What is Sciatica?
Sciatica, can be the irritation to the sciatic nerve. This nerve, which runs from the lumbar spine all the way down to the foot, is irritated. This irritation causes symptoms such as burning, tingling, numbness and progressive weakness throughout the nerve ending.
Sciatic symptoms can be caused by compression of the sciatic nerve at different points along the pathway. The two most common are are the exit from the spinal cord and the piriformis. At the spine level, compression of the associated disc (shock absorber between vertebrae) can compress the nerve root as it exits the spinal column. The common location is in the pelvis area. The piriformis muscle, which connects from your femur to your sacrum (tailbone), can become hyperactive and compress the nerve as it passes behind the muscle.
Regardless of the location of the compression or irritation, the neurological symptoms associated with sciatica can impair an individual’s ability to sit, bend forward, squat and even sleep at night. Symptoms trace along the nerve pathway, as seen from the image above.
Why it is Commonly Misdiagnosed
The pelvis complex is well….complex. Along with your spine, you also have the scarum AND hip joints involved with every movement. Because of this, many times “sciatica” symptoms may travel a similar path of the sciatic nerve but are not coming from it. For example, muscular dysfunction can cause referral pain in the pelvis are and down the leg. Below is a chart used to demonstrate the referral pathways of trigger points (or unhappy, dysfunctional muscles). The same knots you experience in your neck happen in any muscle and are particularly active within the 3 gluteal muscles.
You can see from the chart that when we look at the glute medius in particular the red area demonstrates where people had experience numbness, tingling, and radiating pain. Sound familiar? This is why in our experience, MOST people do not have sciatic nerve irritation and rather have muscle dysfunction or imbalances.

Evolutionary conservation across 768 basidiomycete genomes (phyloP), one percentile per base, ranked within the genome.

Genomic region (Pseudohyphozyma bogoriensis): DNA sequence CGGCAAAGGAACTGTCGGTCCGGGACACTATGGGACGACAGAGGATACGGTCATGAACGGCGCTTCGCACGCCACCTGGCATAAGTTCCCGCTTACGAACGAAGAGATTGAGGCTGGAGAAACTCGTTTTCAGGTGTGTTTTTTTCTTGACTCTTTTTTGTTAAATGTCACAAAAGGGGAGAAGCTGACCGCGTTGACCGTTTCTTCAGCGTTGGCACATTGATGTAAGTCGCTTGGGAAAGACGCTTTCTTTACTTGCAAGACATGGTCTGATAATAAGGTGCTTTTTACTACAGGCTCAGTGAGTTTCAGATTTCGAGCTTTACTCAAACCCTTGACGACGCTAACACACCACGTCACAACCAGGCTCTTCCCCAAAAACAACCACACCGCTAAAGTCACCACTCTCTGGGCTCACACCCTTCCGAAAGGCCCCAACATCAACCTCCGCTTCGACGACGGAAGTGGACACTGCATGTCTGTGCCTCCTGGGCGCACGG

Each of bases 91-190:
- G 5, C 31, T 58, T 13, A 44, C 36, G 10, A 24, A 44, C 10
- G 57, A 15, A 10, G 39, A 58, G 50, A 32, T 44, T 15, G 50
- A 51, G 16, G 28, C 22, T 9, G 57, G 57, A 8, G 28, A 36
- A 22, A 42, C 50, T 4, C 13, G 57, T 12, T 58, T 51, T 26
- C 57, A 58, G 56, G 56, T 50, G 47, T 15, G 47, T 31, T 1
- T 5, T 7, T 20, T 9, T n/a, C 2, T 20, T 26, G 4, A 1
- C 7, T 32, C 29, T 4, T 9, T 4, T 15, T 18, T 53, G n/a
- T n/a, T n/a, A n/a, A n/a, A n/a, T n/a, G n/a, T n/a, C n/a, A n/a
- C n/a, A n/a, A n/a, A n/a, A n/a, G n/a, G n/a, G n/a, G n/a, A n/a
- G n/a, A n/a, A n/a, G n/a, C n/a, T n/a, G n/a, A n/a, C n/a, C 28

How Do I Know Where It’s Coming From?
First thing first, if your symptoms are persistent enough to disrupt daily activity then you should have it assessed by a movement expert. That does NOT mean you need imaging! The only time imaging should be the primary assessment is if you are having quick progressing weakness, loss of sensation and loss of bowel and bladder control. If you do not have that then identifying the source more conservatively will save you money, frustration and most importantly, time.
A simple test you can do to help determine if it is your hip area is below:
With this test, you can determine that if your symptoms are present during hip rotation, then you have a hip joint/muscles problem. If this does not make your symptoms worse, then there is still further assessment to be done. It’s recommended at this point to reach out to a movement specialist who can give you more information based on a thorough examination.
How Do I Begin to Get Relief?
There are 2 things that will help you on the path to relief and return to activities: mobility and muscle reprogramming. We want to reduce the stress and irritation to the impacted structures and tissue, and then reprogram muscles to fire correctly. This can be achieved by performing mobility work followed directly by motor control drills to reinforce the change in movement we desire.
Below are a few drills we commonly use to decrease irritation and then reprogram movement to initiate return to full activities pain-free.
What You Need to Do Right Now To Get Better
First thing is to assess the severity of your symptoms. If there is nurological problems, as described above then you need immediate attention and imaging. If your symptoms are not creating these issues, then perform our test to help determine the root cause. Following, performing the mobility and muscle reprogramming drills pain free would need to be initiated.
If these steps are provided relief but it is not consistent, or symptoms are affecting daily life and reduction in work outs and training, then it is recommend to be assessed by a specialist. If you are in the Raleigh-Durham area, you can schedule your free discovery consultation with Dr. Campbell or one of our other specialists to help give you pertinent information to help you decide the best solution for you.